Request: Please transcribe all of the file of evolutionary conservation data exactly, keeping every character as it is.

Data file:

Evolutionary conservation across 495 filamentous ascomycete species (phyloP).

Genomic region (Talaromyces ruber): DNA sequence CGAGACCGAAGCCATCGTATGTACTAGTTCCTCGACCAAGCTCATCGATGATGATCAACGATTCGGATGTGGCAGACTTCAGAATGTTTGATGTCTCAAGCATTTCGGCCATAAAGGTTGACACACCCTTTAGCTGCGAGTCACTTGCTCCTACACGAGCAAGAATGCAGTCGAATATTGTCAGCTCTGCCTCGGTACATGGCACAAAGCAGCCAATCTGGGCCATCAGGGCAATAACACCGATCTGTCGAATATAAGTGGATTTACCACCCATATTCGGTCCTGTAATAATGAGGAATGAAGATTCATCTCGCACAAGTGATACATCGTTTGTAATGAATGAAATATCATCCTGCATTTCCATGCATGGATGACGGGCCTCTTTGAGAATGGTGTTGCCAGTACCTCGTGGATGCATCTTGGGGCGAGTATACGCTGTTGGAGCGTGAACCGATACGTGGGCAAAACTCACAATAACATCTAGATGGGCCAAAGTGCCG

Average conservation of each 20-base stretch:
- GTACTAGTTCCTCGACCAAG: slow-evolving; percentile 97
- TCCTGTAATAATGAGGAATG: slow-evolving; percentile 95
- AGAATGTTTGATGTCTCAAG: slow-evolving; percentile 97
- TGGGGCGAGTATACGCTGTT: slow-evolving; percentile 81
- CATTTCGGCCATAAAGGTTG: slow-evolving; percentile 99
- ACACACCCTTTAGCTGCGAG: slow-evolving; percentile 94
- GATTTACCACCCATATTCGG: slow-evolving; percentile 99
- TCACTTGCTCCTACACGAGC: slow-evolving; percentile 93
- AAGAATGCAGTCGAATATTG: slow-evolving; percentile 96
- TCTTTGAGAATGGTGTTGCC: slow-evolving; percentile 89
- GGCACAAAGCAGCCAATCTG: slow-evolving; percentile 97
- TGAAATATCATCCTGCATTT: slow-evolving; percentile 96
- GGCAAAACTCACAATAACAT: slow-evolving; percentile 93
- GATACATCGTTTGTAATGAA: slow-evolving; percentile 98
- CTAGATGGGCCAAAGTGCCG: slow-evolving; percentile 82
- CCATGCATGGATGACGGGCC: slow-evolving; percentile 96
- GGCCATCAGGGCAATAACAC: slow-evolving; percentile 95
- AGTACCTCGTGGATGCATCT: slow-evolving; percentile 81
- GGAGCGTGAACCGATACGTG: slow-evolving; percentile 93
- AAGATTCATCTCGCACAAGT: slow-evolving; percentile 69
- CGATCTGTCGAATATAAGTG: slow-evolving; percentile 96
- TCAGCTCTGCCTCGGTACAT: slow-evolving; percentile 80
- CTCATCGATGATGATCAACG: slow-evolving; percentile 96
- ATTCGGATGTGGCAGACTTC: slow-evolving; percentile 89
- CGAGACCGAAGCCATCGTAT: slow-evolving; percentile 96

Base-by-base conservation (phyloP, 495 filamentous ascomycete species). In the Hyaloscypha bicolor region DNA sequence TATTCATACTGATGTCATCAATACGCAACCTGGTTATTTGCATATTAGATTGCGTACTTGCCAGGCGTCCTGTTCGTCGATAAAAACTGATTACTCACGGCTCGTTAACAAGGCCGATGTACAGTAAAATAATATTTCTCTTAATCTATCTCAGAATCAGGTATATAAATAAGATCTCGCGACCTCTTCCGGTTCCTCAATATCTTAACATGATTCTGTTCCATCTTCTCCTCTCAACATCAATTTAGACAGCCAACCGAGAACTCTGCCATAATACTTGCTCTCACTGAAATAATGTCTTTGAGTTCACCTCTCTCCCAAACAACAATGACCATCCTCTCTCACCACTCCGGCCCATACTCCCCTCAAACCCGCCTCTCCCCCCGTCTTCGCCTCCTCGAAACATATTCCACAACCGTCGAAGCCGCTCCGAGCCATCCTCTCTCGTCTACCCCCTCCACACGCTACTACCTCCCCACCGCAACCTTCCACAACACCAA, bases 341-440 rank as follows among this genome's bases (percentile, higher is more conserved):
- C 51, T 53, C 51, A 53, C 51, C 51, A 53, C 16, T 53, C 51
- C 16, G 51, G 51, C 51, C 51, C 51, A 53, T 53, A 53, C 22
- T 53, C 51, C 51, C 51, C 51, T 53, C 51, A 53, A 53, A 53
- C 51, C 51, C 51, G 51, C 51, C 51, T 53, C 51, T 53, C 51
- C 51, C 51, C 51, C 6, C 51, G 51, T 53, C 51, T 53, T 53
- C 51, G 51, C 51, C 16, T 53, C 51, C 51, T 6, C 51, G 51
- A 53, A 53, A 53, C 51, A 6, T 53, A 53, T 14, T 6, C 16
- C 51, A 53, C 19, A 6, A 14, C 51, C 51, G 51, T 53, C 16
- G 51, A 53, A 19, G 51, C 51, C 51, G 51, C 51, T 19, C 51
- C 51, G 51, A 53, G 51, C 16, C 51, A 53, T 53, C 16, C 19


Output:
Evolutionary conservation across 495 filamentous ascomycete species (phyloP).

Genomic region (Talaromyces ruber): DNA sequence CGAGACCGAAGCCATCGTATGTACTAGTTCCTCGACCAAGCTCATCGATGATGATCAACGATTCGGATGTGGCAGACTTCAGAATGTTTGATGTCTCAAGCATTTCGGCCATAAAGGTTGACACACCCTTTAGCTGCGAGTCACTTGCTCCTACACGAGCAAGAATGCAGTCGAATATTGTCAGCTCTGCCTCGGTACATGGCACAAAGCAGCCAATCTGGGCCATCAGGGCAATAACACCGATCTGTCGAATATAAGTGGATTTACCACCCATATTCGGTCCTGTAATAATGAGGAATGAAGATTCATCTCGCACAAGTGATACATCGTTTGTAATGAATGAAATATCATCCTGCATTTCCATGCATGGATGACGGGCCTCTTTGAGAATGGTGTTGCCAGTACCTCGTGGATGCATCTTGGGGCGAGTATACGCTGTTGGAGCGTGAACCGATACGTGGGCAAAACTCACAATAACATCTAGATGGGCCAAAGTGCCG

Average conservation of each 20-base stretch:
- GTACTAGTTCCTCGACCAAG: slow-evolving; percentile 97
- TCCTGTAATAATGAGGAATG: slow-evolving; percentile 95
- AGAATGTTTGATGTCTCAAG: slow-evolving; percentile 97
- TGGGGCGAGTATACGCTGTT: slow-evolving; percentile 81
- CATTTCGGCCATAAAGGTTG: slow-evolving; percentile 99
- ACACACCCTTTAGCTGCGAG: slow-evolving; percentile 94
- GATTTACCACCCATATTCGG: slow-evolving; percentile 99
- TCACTTGCTCCTACACGAGC: slow-evolving; percentile 93
- AAGAATGCAGTCGAATATTG: slow-evolving; percentile 96
- TCTTTGAGAATGGTGTTGCC: slow-evolving; percentile 89
- GGCACAAAGCAGCCAATCTG: slow-evolving; percentile 97
- TGAAATATCATCCTGCATTT: slow-evolving; percentile 96
- GGCAAAACTCACAATAACAT: slow-evolving; percentile 93
- GATACATCGTTTGTAATGAA: slow-evolving; percentile 98
- CTAGATGGGCCAAAGTGCCG: slow-evolving; percentile 82
- CCATGCATGGATGACGGGCC: slow-evolving; percentile 96
- GGCCATCAGGGCAATAACAC: slow-evolving; percentile 95
- AGTACCTCGTGGATGCATCT: slow-evolving; percentile 81
- GGAGCGTGAACCGATACGTG: slow-evolving; percentile 93
- AAGATTCATCTCGCACAAGT: slow-evolving; percentile 69
- CGATCTGTCGAATATAAGTG: slow-evolving; percentile 96
- TCAGCTCTGCCTCGGTACAT: slow-evolving; percentile 80
- CTCATCGATGATGATCAACG: slow-evolving; percentile 96
- ATTCGGATGTGGCAGACTTC: slow-evolving; percentile 89
- CGAGACCGAAGCCATCGTAT: slow-evolving; percentile 96

Base-by-base conservation (phyloP, 495 filamentous ascomycete species). In the Hyaloscypha bicolor region DNA sequence TATTCATACTGATGTCATCAATACGCAACCTGGTTATTTGCATATTAGATTGCGTACTTGCCAGGCGTCCTGTTCGTCGATAAAAACTGATTACTCACGGCTCGTTAACAAGGCCGATGTACAGTAAAATAATATTTCTCTTAATCTATCTCAGAATCAGGTATATAAATAAGATCTCGCGACCTCTTCCGGTTCCTCAATATCTTAACATGATTCTGTTCCATCTTCTCCTCTCAACATCAATTTAGACAGCCAACCGAGAACTCTGCCATAATACTTGCTCTCACTGAAATAATGTCTTTGAGTTCACCTCTCTCCCAAACAACAATGACCATCCTCTCTCACCACTCCGGCCCATACTCCCCTCAAACCCGCCTCTCCCCCCGTCTTCGCCTCCTCGAAACATATTCCACAACCGTCGAAGCCGCTCCGAGCCATCCTCTCTCGTCTACCCCCTCCACACGCTACTACCTCCCCACCGCAACCTTCCACAACACCAA, bases 341-440 rank as follows among this genome's bases (percentile, higher is more conserved):
- C 51, T 53, C 51, A 53, C 51, C 51, A 53, C 16, T 53, C 51
- C 16, G 51, G 51, C 51, C 51, C 51, A 53, T 53, A 53, C 22
- T 53, C 51, C 51, C 51, C 51, T 53, C 51, A 53, A 53, A 53
- C 51, C 51, C 51, G 51, C 51, C 51, T 53, C 51, T 53, C 51
- C 51, C 51, C 51, C 6, C 51, G 51, T 53, C 51, T 53, T 53
- C 51, G 51, C 51, C 16, T 53, C 51, C 51, T 6, C 51, G 51
- A 53, A 53, A 53, C 51, A 6, T 53, A 53, T 14, T 6, C 16
- C 51, A 53, C 19, A 6, A 14, C 51, C 51, G 51, T 53, C 16
- G 51, A 53, A 19, G 51, C 51, C 51, G 51, C 51, T 19, C 51
- C 51, G 51, A 53, G 51, C 16, C 51, A 53, T 53, C 16, C 19